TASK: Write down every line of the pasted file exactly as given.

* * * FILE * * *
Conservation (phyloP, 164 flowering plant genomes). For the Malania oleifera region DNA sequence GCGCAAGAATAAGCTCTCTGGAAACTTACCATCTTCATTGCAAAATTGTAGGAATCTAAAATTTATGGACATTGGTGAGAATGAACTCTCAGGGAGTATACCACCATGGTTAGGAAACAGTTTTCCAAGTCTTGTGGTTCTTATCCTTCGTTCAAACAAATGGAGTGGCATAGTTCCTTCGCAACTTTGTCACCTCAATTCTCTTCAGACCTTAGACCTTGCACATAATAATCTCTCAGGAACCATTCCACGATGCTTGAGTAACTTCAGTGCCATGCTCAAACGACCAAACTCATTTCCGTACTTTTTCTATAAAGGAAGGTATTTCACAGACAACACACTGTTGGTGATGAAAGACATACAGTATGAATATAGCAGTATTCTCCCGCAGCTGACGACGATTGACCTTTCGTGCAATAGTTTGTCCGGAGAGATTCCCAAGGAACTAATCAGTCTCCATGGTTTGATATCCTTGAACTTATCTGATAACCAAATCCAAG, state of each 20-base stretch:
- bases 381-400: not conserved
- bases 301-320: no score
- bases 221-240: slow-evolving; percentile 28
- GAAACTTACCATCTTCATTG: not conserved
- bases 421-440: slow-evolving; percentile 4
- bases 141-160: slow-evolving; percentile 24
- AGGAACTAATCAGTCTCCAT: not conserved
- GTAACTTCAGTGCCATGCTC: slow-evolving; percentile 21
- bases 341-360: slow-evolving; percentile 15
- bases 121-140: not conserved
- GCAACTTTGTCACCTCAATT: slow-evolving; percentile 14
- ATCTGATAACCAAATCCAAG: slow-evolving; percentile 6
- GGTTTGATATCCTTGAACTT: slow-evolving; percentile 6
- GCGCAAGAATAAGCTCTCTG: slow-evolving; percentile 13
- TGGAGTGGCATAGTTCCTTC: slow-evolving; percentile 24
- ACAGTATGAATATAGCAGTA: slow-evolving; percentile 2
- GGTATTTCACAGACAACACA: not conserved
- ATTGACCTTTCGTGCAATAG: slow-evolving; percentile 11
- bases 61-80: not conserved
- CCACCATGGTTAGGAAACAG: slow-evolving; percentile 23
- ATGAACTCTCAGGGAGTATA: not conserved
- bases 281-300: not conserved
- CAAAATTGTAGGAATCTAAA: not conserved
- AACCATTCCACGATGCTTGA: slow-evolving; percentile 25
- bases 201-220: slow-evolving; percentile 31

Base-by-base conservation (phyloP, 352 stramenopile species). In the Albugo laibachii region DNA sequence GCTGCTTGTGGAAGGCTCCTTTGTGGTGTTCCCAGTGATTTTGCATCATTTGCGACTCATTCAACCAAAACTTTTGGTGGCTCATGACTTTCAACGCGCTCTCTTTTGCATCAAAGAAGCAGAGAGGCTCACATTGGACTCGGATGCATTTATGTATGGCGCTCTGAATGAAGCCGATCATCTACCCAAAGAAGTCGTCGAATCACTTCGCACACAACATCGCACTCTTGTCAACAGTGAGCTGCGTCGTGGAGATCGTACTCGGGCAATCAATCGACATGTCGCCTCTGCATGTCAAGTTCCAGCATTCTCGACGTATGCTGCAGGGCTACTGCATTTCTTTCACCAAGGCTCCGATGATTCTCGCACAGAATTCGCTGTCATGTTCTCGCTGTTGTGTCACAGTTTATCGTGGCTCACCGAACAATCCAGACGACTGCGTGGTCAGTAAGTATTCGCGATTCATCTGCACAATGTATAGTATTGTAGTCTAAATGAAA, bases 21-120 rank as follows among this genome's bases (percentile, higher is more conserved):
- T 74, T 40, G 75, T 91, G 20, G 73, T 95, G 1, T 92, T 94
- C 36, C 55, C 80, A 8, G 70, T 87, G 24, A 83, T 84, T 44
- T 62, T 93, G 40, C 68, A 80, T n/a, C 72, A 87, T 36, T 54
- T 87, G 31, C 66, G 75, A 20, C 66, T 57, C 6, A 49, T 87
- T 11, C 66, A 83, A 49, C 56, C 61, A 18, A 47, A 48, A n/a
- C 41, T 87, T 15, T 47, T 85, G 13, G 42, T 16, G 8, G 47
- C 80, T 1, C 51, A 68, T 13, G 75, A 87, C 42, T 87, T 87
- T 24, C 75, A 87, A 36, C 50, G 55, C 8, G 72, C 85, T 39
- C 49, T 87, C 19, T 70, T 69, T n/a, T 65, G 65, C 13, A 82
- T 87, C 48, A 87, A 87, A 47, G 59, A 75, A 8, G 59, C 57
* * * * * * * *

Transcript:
Conservation (phyloP, 164 flowering plant genomes). For the Malania oleifera region DNA sequence GCGCAAGAATAAGCTCTCTGGAAACTTACCATCTTCATTGCAAAATTGTAGGAATCTAAAATTTATGGACATTGGTGAGAATGAACTCTCAGGGAGTATACCACCATGGTTAGGAAACAGTTTTCCAAGTCTTGTGGTTCTTATCCTTCGTTCAAACAAATGGAGTGGCATAGTTCCTTCGCAACTTTGTCACCTCAATTCTCTTCAGACCTTAGACCTTGCACATAATAATCTCTCAGGAACCATTCCACGATGCTTGAGTAACTTCAGTGCCATGCTCAAACGACCAAACTCATTTCCGTACTTTTTCTATAAAGGAAGGTATTTCACAGACAACACACTGTTGGTGATGAAAGACATACAGTATGAATATAGCAGTATTCTCCCGCAGCTGACGACGATTGACCTTTCGTGCAATAGTTTGTCCGGAGAGATTCCCAAGGAACTAATCAGTCTCCATGGTTTGATATCCTTGAACTTATCTGATAACCAAATCCAAG, state of each 20-base stretch:
- bases 381-400: not conserved
- bases 301-320: no score
- bases 221-240: slow-evolving; percentile 28
- GAAACTTACCATCTTCATTG: not conserved
- bases 421-440: slow-evolving; percentile 4
- bases 141-160: slow-evolving; percentile 24
- AGGAACTAATCAGTCTCCAT: not conserved
- GTAACTTCAGTGCCATGCTC: slow-evolving; percentile 21
- bases 341-360: slow-evolving; percentile 15
- bases 121-140: not conserved
- GCAACTTTGTCACCTCAATT: slow-evolving; percentile 14
- ATCTGATAACCAAATCCAAG: slow-evolving; percentile 6
- GGTTTGATATCCTTGAACTT: slow-evolving; percentile 6
- GCGCAAGAATAAGCTCTCTG: slow-evolving; percentile 13
- TGGAGTGGCATAGTTCCTTC: slow-evolving; percentile 24
- ACAGTATGAATATAGCAGTA: slow-evolving; percentile 2
- GGTATTTCACAGACAACACA: not conserved
- ATTGACCTTTCGTGCAATAG: slow-evolving; percentile 11
- bases 61-80: not conserved
- CCACCATGGTTAGGAAACAG: slow-evolving; percentile 23
- ATGAACTCTCAGGGAGTATA: not conserved
- bases 281-300: not conserved
- CAAAATTGTAGGAATCTAAA: not conserved
- AACCATTCCACGATGCTTGA: slow-evolving; percentile 25
- bases 201-220: slow-evolving; percentile 31

Base-by-base conservation (phyloP, 352 stramenopile species). In the Albugo laibachii region DNA sequence GCTGCTTGTGGAAGGCTCCTTTGTGGTGTTCCCAGTGATTTTGCATCATTTGCGACTCATTCAACCAAAACTTTTGGTGGCTCATGACTTTCAACGCGCTCTCTTTTGCATCAAAGAAGCAGAGAGGCTCACATTGGACTCGGATGCATTTATGTATGGCGCTCTGAATGAAGCCGATCATCTACCCAAAGAAGTCGTCGAATCACTTCGCACACAACATCGCACTCTTGTCAACAGTGAGCTGCGTCGTGGAGATCGTACTCGGGCAATCAATCGACATGTCGCCTCTGCATGTCAAGTTCCAGCATTCTCGACGTATGCTGCAGGGCTACTGCATTTCTTTCACCAAGGCTCCGATGATTCTCGCACAGAATTCGCTGTCATGTTCTCGCTGTTGTGTCACAGTTTATCGTGGCTCACCGAACAATCCAGACGACTGCGTGGTCAGTAAGTATTCGCGATTCATCTGCACAATGTATAGTATTGTAGTCTAAATGAAA, bases 21-120 rank as follows among this genome's bases (percentile, higher is more conserved):
- T 74, T 40, G 75, T 91, G 20, G 73, T 95, G 1, T 92, T 94
- C 36, C 55, C 80, A 8, G 70, T 87, G 24, A 83, T 84, T 44
- T 62, T 93, G 40, C 68, A 80, T n/a, C 72, A 87, T 36, T 54
- T 87, G 31, C 66, G 75, A 20, C 66, T 57, C 6, A 49, T 87
- T 11, C 66, A 83, A 49, C 56, C 61, A 18, A 47, A 48, A n/a
- C 41, T 87, T 15, T 47, T 85, G 13, G 42, T 16, G 8, G 47
- C 80, T 1, C 51, A 68, T 13, G 75, A 87, C 42, T 87, T 87
- T 24, C 75, A 87, A 36, C 50, G 55, C 8, G 72, C 85, T 39
- C 49, T 87, C 19, T 70, T 69, T n/a, T 65, G 65, C 13, A 82
- T 87, C 48, A 87, A 87, A 47, G 59, A 75, A 8, G 59, C 57